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Inside the Numbers: Big 12 in NCAAs

10/11/2001

Here is how the Big 12 (Big Eight until 1997) has fared since the current NCAA Tournament format was adopted in 1985:

  • The Big 12 has received 79 tournament bids in the 17 years of
    six-round play. This averages between four and five bids (4.64) per
    year.

  • Exactly one-third of Big 12 entrants (33) have advanced to at least the Sweet 16. Overall, the Big 12 has comprised 12.1 percent of the
    total regional berths since 1985.

  • Six Big 12 teams have advanced to the Final Four in this era, including two in 1988 (Kansas, Oklahoma). The conference posted a 14-4
    (.778) record in the tournament that year. Interestingly, the Big 12 is just 82-74 (.526) in the remaining 16 tourneys.

  • The six Big 12 Final Four slots have been dominated by Kansas, which went four times between 1988 and 1993. Only Oklahoma (1988) and Oklahoma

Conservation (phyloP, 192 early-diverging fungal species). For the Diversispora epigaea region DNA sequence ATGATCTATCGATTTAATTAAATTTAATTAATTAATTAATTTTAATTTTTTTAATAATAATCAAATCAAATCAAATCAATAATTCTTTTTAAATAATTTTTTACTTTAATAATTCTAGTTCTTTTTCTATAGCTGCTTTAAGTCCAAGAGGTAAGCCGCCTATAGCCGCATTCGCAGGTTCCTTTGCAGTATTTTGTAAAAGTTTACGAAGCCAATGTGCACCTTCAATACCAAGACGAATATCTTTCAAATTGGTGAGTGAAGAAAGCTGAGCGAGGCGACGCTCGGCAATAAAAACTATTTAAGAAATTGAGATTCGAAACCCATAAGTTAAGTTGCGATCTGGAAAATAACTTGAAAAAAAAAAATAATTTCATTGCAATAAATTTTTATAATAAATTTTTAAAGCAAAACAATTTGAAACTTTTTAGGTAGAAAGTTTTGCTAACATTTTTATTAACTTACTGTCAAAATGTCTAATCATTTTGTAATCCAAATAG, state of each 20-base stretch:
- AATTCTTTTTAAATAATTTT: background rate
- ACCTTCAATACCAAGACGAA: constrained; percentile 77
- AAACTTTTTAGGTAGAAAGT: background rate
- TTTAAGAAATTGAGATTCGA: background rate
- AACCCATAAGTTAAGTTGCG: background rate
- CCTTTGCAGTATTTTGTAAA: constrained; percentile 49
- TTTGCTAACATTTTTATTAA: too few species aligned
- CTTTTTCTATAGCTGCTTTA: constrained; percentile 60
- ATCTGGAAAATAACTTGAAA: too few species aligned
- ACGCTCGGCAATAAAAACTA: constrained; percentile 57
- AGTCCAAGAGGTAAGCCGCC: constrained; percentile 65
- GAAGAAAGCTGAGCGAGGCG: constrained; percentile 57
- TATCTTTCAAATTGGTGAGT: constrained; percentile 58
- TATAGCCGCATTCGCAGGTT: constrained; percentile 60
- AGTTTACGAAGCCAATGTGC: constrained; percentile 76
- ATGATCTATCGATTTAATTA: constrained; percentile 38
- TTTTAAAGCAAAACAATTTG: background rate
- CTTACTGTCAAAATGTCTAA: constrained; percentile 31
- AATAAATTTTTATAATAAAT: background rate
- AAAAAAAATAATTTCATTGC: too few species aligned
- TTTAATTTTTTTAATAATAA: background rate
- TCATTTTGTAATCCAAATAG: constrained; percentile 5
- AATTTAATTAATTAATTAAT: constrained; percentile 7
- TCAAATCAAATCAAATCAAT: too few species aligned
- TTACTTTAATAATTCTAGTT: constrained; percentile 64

State (1995) have broken the trend.

  • Kansas (1988) has won the only national championship for the conference during this era, defeating fellow Big Eight member Oklahoma
    in the title game. The Jayhawks also played for the title (vs. Duke) in 1991.

  • The most "overachieving" Big 12 team of this era was obviously Kansas in 1988. "Danny and Miracles" were a No. 6 seed, but did not stop until
    they cut down the nets. Not quite as dramatic were the No. 3 Jayhawks of 1991, who beat a No. 1 (Arkansas) and No. 2 (Indiana) on their way to
    the final game.

  • Three No. 1 seeds are notable Big 12 "underachievers." Oklahoma (1990, "upset" by North Carolina) and Kansas (1992, 1998) were similar
    second-round victims. And let's not forget the shocker of No. 2 seed Iowa State losing to Hampton in last year's opening round.

  • The Big 12's overall NCAA winning percentage from 1985-2001 is .551 (96-78). Its "Bracketology Score" is 0.883, the lowest score we have
    seen from a major conference thus far. (Translation: NCAA games played divided by number of games conference members were seeded to play;
    average score equals 1.000).

    Joe Lunardi is the resident "bracketologist" for ESPN.com. He may be reached at jlunardi@home.com.